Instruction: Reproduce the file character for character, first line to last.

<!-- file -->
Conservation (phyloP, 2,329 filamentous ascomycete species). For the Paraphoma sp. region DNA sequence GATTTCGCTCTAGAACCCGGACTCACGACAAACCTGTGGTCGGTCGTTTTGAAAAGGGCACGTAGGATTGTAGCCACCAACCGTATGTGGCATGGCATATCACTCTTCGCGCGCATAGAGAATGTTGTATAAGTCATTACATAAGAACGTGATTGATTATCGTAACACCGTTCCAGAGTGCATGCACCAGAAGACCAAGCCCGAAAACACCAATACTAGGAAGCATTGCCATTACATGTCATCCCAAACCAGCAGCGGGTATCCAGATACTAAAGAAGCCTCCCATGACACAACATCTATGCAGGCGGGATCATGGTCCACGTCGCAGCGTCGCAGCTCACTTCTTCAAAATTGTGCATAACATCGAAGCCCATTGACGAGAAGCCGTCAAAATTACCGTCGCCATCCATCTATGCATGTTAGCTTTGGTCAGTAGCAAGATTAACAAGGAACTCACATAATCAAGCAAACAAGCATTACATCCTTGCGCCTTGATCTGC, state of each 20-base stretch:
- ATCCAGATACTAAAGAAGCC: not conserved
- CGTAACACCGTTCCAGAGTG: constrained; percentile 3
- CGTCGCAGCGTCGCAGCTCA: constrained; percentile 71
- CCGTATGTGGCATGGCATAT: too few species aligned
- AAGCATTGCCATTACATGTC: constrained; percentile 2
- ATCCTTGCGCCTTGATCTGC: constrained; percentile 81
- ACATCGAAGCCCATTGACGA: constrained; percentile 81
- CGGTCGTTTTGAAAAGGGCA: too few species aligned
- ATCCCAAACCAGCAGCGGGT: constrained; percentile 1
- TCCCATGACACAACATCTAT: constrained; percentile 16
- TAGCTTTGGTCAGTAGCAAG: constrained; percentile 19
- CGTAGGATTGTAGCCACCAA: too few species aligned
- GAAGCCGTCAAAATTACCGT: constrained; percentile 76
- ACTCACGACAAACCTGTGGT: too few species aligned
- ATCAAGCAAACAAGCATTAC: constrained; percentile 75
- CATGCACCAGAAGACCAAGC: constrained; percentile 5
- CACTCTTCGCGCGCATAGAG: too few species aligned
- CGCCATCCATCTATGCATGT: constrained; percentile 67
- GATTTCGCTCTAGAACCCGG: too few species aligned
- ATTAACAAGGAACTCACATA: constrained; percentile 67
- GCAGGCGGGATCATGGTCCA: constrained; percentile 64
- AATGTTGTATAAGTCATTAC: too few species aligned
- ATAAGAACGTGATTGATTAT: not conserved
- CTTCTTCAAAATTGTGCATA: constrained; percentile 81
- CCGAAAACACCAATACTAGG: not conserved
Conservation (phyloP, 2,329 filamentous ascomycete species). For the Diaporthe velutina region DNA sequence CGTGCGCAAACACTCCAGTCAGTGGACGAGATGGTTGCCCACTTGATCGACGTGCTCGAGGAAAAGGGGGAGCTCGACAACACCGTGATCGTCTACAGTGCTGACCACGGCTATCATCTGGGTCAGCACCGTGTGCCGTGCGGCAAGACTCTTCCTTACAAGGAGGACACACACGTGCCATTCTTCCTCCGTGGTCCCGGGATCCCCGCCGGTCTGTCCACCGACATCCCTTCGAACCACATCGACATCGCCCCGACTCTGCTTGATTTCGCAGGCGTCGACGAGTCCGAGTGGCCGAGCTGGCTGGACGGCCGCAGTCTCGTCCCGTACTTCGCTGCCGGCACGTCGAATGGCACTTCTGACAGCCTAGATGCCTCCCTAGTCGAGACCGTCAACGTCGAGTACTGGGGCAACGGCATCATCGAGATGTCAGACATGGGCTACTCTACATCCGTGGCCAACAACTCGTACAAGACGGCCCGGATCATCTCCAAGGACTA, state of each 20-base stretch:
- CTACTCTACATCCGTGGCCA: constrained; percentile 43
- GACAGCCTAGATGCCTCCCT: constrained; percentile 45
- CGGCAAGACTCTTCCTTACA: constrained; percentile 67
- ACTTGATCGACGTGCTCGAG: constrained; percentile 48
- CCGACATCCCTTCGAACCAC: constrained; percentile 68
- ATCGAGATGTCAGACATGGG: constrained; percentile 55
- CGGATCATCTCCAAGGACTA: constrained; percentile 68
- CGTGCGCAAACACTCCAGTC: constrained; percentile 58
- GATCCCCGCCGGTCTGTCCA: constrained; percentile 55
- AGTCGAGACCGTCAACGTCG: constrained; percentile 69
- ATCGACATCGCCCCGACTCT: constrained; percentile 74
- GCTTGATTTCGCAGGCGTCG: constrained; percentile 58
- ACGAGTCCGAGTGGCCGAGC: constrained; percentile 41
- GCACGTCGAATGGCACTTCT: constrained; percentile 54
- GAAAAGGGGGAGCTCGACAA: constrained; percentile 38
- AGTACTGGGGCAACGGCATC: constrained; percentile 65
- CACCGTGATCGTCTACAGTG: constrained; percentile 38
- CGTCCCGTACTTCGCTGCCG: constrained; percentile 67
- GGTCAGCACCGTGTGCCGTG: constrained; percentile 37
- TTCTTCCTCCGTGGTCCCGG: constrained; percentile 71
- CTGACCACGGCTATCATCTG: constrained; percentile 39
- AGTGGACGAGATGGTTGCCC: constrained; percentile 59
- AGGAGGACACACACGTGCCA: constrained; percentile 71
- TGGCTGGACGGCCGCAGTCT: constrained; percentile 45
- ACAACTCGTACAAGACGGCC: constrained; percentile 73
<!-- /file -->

Conservation (phyloP, 2,329 filamentous ascomycete species). For the Paraphoma sp. region DNA sequence GATTTCGCTCTAGAACCCGGACTCACGACAAACCTGTGGTCGGTCGTTTTGAAAAGGGCACGTAGGATTGTAGCCACCAACCGTATGTGGCATGGCATATCACTCTTCGCGCGCATAGAGAATGTTGTATAAGTCATTACATAAGAACGTGATTGATTATCGTAACACCGTTCCAGAGTGCATGCACCAGAAGACCAAGCCCGAAAACACCAATACTAGGAAGCATTGCCATTACATGTCATCCCAAACCAGCAGCGGGTATCCAGATACTAAAGAAGCCTCCCATGACACAACATCTATGCAGGCGGGATCATGGTCCACGTCGCAGCGTCGCAGCTCACTTCTTCAAAATTGTGCATAACATCGAAGCCCATTGACGAGAAGCCGTCAAAATTACCGTCGCCATCCATCTATGCATGTTAGCTTTGGTCAGTAGCAAGATTAACAAGGAACTCACATAATCAAGCAAACAAGCATTACATCCTTGCGCCTTGATCTGC, state of each 20-base stretch:
- ATCCAGATACTAAAGAAGCC: not conserved
- CGTAACACCGTTCCAGAGTG: constrained; percentile 3
- CGTCGCAGCGTCGCAGCTCA: constrained; percentile 71
- CCGTATGTGGCATGGCATAT: too few species aligned
- AAGCATTGCCATTACATGTC: constrained; percentile 2
- ATCCTTGCGCCTTGATCTGC: constrained; percentile 81
- ACATCGAAGCCCATTGACGA: constrained; percentile 81
- CGGTCGTTTTGAAAAGGGCA: too few species aligned
- ATCCCAAACCAGCAGCGGGT: constrained; percentile 1
- TCCCATGACACAACATCTAT: constrained; percentile 16
- TAGCTTTGGTCAGTAGCAAG: constrained; percentile 19
- CGTAGGATTGTAGCCACCAA: too few species aligned
- GAAGCCGTCAAAATTACCGT: constrained; percentile 76
- ACTCACGACAAACCTGTGGT: too few species aligned
- ATCAAGCAAACAAGCATTAC: constrained; percentile 75
- CATGCACCAGAAGACCAAGC: constrained; percentile 5
- CACTCTTCGCGCGCATAGAG: too few species aligned
- CGCCATCCATCTATGCATGT: constrained; percentile 67
- GATTTCGCTCTAGAACCCGG: too few species aligned
- ATTAACAAGGAACTCACATA: constrained; percentile 67
- GCAGGCGGGATCATGGTCCA: constrained; percentile 64
- AATGTTGTATAAGTCATTAC: too few species aligned
- ATAAGAACGTGATTGATTAT: not conserved
- CTTCTTCAAAATTGTGCATA: constrained; percentile 81
- CCGAAAACACCAATACTAGG: not conserved
Conservation (phyloP, 2,329 filamentous ascomycete species). For the Diaporthe velutina region DNA sequence CGTGCGCAAACACTCCAGTCAGTGGACGAGATGGTTGCCCACTTGATCGACGTGCTCGAGGAAAAGGGGGAGCTCGACAACACCGTGATCGTCTACAGTGCTGACCACGGCTATCATCTGGGTCAGCACCGTGTGCCGTGCGGCAAGACTCTTCCTTACAAGGAGGACACACACGTGCCATTCTTCCTCCGTGGTCCCGGGATCCCCGCCGGTCTGTCCACCGACATCCCTTCGAACCACATCGACATCGCCCCGACTCTGCTTGATTTCGCAGGCGTCGACGAGTCCGAGTGGCCGAGCTGGCTGGACGGCCGCAGTCTCGTCCCGTACTTCGCTGCCGGCACGTCGAATGGCACTTCTGACAGCCTAGATGCCTCCCTAGTCGAGACCGTCAACGTCGAGTACTGGGGCAACGGCATCATCGAGATGTCAGACATGGGCTACTCTACATCCGTGGCCAACAACTCGTACAAGACGGCCCGGATCATCTCCAAGGACTA, state of each 20-base stretch:
- CTACTCTACATCCGTGGCCA: constrained; percentile 43
- GACAGCCTAGATGCCTCCCT: constrained; percentile 45
- CGGCAAGACTCTTCCTTACA: constrained; percentile 67
- ACTTGATCGACGTGCTCGAG: constrained; percentile 48
- CCGACATCCCTTCGAACCAC: constrained; percentile 68
- ATCGAGATGTCAGACATGGG: constrained; percentile 55
- CGGATCATCTCCAAGGACTA: constrained; percentile 68
- CGTGCGCAAACACTCCAGTC: constrained; percentile 58
- GATCCCCGCCGGTCTGTCCA: constrained; percentile 55
- AGTCGAGACCGTCAACGTCG: constrained; percentile 69
- ATCGACATCGCCCCGACTCT: constrained; percentile 74
- GCTTGATTTCGCAGGCGTCG: constrained; percentile 58
- ACGAGTCCGAGTGGCCGAGC: constrained; percentile 41
- GCACGTCGAATGGCACTTCT: constrained; percentile 54
- GAAAAGGGGGAGCTCGACAA: constrained; percentile 38
- AGTACTGGGGCAACGGCATC: constrained; percentile 65
- CACCGTGATCGTCTACAGTG: constrained; percentile 38
- CGTCCCGTACTTCGCTGCCG: constrained; percentile 67
- GGTCAGCACCGTGTGCCGTG: constrained; percentile 37
- TTCTTCCTCCGTGGTCCCGG: constrained; percentile 71
- CTGACCACGGCTATCATCTG: constrained; percentile 39
- AGTGGACGAGATGGTTGCCC: constrained; percentile 59
- AGGAGGACACACACGTGCCA: constrained; percentile 71
- TGGCTGGACGGCCGCAGTCT: constrained; percentile 45
- ACAACTCGTACAAGACGGCC: constrained; percentile 73